Opening the side event, Dr Margaret Agama-Anyetei, the Ag. Director of Health, Humanitarian Affairs and Social Development (HHS), African Union (AU) highlighted the importance of availability of quality data and evidence generation, investments, partnerships, accountability and creation of enabling environment. Whilst, Dr Ki-Zerbo, Director and Head of WHO Liaison Office to the AU and UNECA, emphasized the need for One-health (human-animal-environment) interface, stakeholder involvement for better health governance at all levels, evidence based innovative approaches and solutions, cross-border collaboration in health, and maintaining social protection to health related and broader Sustainable Development Goals (SDGs) gains.
During the round table discussions, Dr Gabriel Loi, Director General Ministry of Health, Republic of South Sudan, Dr Landry Tsague, Senior Health Adviser, UNICEF and Dr Fabian Ndenzako, WHO presentative a.i to South Sudan raised the issues of chronical weak health systems especially for workforce, infrastructure and financing; negative impact of COVID-19 on the health and wellbeing of children brought about by the disruption of routine immunization and the significantly worse health indicators in Fragile and Conflict-affected and vulnerable countries (FCV) of which African is home to at least thirteen (13) countries as per the World Bank Group report. Strongly, the representative from the Democratic Republic of Congo and special adviser for strategy and planning, highlighted recurrent crises and conflict situations, multiple outbreaks of infectious diseases including Ebola Virus Disease (EVD) and COVID-19 and called for the establishment and operationalization of a regional and subregional health emergency intervention workforce and structure.
To think on the new and durable solutions to address the humanitarian health challenges, Ms. Argentina Matavel Piccin, UNFPA Regional Director for West and Central Africa, called for member states to take into account in-house solutions and increase manufacturing investments to avail needed products and supplies. Dr. Kirzebo from WHO, advocated for establishment of a robust procurement and medical countermeasures network, health financing solutions, and innovation expansion with focus on access to regional and global distribution platforms, as well as intellectual property rights. The Director and Head of UNAIDS Liaison Office to the AU and UNECA, Dr Sihaka Tsemo, powerfully called for more focused efforts to address Sexual Gender Based Violence in line with the new AU Public health order and by putting people at the center. To empower Member States to address holistically the health challenges, Mr. Howard Nyika, Africa CDC, underscored the critical need to expand the role of National Public Health Institutes (NPHIs) in improving the capacities and capabilities for prevention, preparedness, response and recovery to pandemics and other public health emergencies in the humanitarian settings. Finally, Mr. Modibu Traore, the Head of OCHA office in Niger, underlined the essence of coordination, equating it to leadership in humanitarian emergencies.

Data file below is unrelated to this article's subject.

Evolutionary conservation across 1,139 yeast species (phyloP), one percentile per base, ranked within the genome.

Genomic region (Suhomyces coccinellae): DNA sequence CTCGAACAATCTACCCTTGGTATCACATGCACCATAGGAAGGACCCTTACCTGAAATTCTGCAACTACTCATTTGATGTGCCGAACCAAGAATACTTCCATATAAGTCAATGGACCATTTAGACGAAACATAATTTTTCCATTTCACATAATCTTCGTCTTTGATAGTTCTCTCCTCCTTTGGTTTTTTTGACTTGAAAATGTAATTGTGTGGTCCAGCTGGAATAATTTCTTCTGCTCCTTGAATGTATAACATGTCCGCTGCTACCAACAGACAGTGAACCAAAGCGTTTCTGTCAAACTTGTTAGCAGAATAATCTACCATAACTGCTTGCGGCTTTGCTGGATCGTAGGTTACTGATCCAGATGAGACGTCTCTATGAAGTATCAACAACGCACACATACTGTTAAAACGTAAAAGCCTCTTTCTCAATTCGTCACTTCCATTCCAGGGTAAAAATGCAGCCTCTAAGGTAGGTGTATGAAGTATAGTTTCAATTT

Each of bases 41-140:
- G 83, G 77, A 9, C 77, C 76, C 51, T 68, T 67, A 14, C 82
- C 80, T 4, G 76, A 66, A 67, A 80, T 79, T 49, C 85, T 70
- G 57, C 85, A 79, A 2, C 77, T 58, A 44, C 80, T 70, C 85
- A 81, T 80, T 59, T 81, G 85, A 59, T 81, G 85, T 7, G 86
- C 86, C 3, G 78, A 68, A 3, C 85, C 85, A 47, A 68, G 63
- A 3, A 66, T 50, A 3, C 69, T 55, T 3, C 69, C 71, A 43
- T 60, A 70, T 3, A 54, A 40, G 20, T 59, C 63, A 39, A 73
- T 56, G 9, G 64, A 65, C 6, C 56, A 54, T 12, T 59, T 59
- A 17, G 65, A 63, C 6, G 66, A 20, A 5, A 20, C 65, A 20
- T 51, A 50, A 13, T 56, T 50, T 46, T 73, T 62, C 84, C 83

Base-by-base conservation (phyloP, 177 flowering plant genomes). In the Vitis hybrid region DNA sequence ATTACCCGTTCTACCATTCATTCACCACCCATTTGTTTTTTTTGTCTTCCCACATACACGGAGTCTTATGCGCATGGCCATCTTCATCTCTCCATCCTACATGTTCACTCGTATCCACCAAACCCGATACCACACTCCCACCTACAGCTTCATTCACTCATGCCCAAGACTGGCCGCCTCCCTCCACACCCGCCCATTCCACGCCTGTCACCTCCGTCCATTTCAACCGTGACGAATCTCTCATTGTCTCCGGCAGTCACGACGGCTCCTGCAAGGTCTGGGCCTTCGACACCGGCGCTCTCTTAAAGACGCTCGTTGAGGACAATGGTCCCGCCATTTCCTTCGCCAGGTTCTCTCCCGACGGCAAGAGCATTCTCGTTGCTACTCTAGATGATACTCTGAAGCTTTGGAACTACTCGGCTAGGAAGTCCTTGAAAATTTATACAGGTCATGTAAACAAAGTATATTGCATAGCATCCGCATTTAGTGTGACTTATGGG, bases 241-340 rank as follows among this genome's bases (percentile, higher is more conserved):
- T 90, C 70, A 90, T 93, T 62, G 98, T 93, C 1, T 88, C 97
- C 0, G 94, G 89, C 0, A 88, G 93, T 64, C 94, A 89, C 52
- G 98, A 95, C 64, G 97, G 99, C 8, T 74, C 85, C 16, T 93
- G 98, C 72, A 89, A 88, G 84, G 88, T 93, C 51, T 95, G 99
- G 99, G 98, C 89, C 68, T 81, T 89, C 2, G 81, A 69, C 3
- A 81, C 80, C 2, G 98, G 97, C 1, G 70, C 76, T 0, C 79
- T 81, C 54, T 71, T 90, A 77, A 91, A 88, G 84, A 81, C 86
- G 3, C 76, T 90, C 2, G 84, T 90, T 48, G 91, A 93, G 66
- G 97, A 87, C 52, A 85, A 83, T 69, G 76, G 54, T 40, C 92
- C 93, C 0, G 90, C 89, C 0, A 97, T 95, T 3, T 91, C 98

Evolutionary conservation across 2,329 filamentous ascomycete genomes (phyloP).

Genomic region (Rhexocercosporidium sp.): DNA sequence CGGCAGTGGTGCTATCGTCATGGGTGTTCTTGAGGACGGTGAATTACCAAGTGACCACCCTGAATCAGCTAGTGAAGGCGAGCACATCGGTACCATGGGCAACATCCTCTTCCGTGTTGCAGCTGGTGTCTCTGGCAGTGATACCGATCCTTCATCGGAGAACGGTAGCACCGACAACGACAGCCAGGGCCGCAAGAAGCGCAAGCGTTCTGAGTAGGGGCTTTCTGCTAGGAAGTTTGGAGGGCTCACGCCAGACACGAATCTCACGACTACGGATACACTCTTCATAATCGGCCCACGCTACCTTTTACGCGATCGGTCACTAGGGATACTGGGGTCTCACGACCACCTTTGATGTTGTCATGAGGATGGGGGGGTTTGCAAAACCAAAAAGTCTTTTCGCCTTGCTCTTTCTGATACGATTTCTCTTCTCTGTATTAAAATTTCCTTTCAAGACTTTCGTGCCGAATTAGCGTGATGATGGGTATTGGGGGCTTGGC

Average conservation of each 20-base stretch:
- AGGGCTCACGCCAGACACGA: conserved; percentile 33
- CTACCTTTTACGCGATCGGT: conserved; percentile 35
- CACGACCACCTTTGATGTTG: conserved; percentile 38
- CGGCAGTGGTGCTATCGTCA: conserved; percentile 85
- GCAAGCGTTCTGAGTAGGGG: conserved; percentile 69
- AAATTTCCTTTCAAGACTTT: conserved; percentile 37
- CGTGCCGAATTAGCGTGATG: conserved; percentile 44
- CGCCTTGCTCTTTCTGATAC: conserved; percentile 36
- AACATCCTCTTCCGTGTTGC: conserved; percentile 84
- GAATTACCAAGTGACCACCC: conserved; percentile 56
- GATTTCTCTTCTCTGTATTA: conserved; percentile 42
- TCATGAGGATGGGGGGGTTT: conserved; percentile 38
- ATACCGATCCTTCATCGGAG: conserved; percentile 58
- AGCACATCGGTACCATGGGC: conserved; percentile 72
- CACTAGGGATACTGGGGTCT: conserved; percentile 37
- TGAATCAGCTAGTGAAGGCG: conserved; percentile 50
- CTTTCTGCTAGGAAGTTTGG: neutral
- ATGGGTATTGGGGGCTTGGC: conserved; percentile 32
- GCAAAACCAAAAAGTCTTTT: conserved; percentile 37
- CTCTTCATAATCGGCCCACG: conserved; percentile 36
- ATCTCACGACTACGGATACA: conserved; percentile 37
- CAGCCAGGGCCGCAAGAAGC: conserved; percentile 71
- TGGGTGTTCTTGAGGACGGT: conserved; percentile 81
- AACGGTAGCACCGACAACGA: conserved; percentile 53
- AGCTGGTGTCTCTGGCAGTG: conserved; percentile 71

Indeed, the event was successful in bringing Member states and partners to a round table to discuss and reach consensus on the workable and durable solutions to address humanitarian health challenges as well as elevated the motivation and commitment towards greater investments and improved coordination, as a step towards realization of the AU Agenda 2063, recalled Neema Kamara, the coordinator of the side event from Africa CDC and Christine Akunaye, Liaison officer from AU.
The side event was organized by Africa CDC, WHO, UNICEF, UNFPA, UNAIDS and the Government of South Sudan in order to augment efforts set forth by African leaders to address the current humanitarian challenges that the continent is facing and in support of the establishment and operationalization of African Humanitarian Agency (AHA). Africa CDC pledges to support and work with the AHA to alleviate the health challenges in the humanitarian context in Africa.